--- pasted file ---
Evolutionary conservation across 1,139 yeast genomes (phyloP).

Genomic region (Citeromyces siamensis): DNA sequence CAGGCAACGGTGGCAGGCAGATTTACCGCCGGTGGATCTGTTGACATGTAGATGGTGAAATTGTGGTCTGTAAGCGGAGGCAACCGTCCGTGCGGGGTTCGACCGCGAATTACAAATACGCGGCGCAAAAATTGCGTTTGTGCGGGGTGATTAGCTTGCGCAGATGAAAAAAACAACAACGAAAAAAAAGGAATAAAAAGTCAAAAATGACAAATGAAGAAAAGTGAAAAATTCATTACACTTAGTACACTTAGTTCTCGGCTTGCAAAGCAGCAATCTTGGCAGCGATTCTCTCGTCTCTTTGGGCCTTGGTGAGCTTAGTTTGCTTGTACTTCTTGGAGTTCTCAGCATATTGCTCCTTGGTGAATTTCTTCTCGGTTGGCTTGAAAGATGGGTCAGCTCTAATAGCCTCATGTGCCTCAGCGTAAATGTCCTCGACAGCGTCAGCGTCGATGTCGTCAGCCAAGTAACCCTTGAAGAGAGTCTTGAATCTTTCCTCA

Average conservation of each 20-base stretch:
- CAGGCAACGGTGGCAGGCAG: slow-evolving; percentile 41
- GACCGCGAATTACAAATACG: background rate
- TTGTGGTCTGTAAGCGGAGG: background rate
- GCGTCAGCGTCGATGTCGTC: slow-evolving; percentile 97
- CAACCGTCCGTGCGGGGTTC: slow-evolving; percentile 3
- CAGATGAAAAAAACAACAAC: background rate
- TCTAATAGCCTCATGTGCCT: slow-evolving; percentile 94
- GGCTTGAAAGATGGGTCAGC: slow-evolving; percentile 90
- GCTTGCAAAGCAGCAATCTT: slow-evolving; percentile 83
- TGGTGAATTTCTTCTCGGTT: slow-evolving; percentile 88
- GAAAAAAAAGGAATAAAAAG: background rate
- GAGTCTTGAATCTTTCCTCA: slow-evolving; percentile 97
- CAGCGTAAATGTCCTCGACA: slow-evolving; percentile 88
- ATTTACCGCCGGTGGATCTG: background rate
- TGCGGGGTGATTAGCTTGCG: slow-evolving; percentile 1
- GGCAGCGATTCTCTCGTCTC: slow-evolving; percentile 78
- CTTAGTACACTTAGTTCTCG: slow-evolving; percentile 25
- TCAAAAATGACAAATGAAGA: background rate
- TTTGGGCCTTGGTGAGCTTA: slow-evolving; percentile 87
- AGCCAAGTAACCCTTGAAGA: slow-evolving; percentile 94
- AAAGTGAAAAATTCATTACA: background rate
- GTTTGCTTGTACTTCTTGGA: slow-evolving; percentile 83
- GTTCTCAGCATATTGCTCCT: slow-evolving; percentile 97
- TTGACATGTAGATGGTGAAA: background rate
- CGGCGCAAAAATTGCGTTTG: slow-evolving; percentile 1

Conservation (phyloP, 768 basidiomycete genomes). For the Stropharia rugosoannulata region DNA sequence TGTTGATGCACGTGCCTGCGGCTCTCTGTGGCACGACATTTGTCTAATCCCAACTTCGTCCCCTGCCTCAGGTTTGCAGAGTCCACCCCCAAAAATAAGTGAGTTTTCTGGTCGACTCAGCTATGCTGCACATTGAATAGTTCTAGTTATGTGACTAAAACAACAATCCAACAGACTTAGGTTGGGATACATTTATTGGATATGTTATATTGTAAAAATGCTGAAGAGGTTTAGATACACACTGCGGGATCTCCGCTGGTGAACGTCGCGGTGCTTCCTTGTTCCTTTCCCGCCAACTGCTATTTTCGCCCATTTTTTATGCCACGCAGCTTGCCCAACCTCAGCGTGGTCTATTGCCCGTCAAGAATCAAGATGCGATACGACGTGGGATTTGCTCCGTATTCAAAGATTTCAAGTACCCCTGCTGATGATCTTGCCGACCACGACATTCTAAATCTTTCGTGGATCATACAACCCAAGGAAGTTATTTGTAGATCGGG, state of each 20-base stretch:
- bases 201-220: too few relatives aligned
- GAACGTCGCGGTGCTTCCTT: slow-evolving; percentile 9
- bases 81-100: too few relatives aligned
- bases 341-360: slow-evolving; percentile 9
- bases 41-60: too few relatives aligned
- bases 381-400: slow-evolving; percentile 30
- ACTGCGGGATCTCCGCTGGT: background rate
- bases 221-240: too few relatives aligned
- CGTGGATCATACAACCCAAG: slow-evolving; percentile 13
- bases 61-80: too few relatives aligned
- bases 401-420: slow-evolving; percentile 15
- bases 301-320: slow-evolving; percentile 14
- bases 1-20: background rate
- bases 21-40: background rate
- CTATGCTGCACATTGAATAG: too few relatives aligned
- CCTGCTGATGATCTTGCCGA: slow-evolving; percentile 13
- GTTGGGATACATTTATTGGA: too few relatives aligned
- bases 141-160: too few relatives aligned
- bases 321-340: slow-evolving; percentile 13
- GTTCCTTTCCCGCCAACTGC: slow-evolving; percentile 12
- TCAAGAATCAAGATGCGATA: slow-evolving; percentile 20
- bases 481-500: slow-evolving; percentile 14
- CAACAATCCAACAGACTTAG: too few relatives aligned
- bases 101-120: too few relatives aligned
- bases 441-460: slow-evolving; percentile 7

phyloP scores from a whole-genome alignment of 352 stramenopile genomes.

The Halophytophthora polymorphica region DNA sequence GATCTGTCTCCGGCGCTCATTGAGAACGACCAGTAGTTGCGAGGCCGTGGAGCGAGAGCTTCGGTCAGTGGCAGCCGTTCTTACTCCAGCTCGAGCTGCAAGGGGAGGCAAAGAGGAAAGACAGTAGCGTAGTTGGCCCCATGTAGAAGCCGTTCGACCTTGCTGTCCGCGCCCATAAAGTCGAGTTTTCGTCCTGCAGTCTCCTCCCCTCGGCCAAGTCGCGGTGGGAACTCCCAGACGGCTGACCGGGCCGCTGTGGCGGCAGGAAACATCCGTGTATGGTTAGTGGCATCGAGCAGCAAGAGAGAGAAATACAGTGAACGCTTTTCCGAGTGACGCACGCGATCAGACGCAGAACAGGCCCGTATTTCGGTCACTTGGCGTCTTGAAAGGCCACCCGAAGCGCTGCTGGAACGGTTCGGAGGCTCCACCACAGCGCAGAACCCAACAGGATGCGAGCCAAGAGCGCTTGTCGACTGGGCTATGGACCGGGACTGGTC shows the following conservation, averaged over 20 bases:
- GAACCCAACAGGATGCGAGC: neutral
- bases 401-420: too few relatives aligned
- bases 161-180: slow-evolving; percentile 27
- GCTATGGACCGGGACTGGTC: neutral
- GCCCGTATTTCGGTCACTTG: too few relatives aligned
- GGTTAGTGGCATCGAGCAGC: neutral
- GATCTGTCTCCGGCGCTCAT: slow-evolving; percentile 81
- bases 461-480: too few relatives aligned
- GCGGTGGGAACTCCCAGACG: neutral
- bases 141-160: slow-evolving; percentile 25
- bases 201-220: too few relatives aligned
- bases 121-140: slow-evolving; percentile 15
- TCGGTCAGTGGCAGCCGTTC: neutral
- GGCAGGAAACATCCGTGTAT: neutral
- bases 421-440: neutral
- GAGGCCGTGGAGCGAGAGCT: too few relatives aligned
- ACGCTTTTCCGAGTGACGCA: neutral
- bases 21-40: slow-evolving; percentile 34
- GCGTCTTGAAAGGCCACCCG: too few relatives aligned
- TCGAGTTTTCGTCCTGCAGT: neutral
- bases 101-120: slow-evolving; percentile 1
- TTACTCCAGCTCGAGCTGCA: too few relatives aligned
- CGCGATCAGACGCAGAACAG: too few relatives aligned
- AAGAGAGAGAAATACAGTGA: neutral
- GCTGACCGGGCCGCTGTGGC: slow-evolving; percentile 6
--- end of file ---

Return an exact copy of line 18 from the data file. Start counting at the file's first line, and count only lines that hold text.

- TGCGGGGTGATTAGCTTGCG: slow-evolving; percentile 1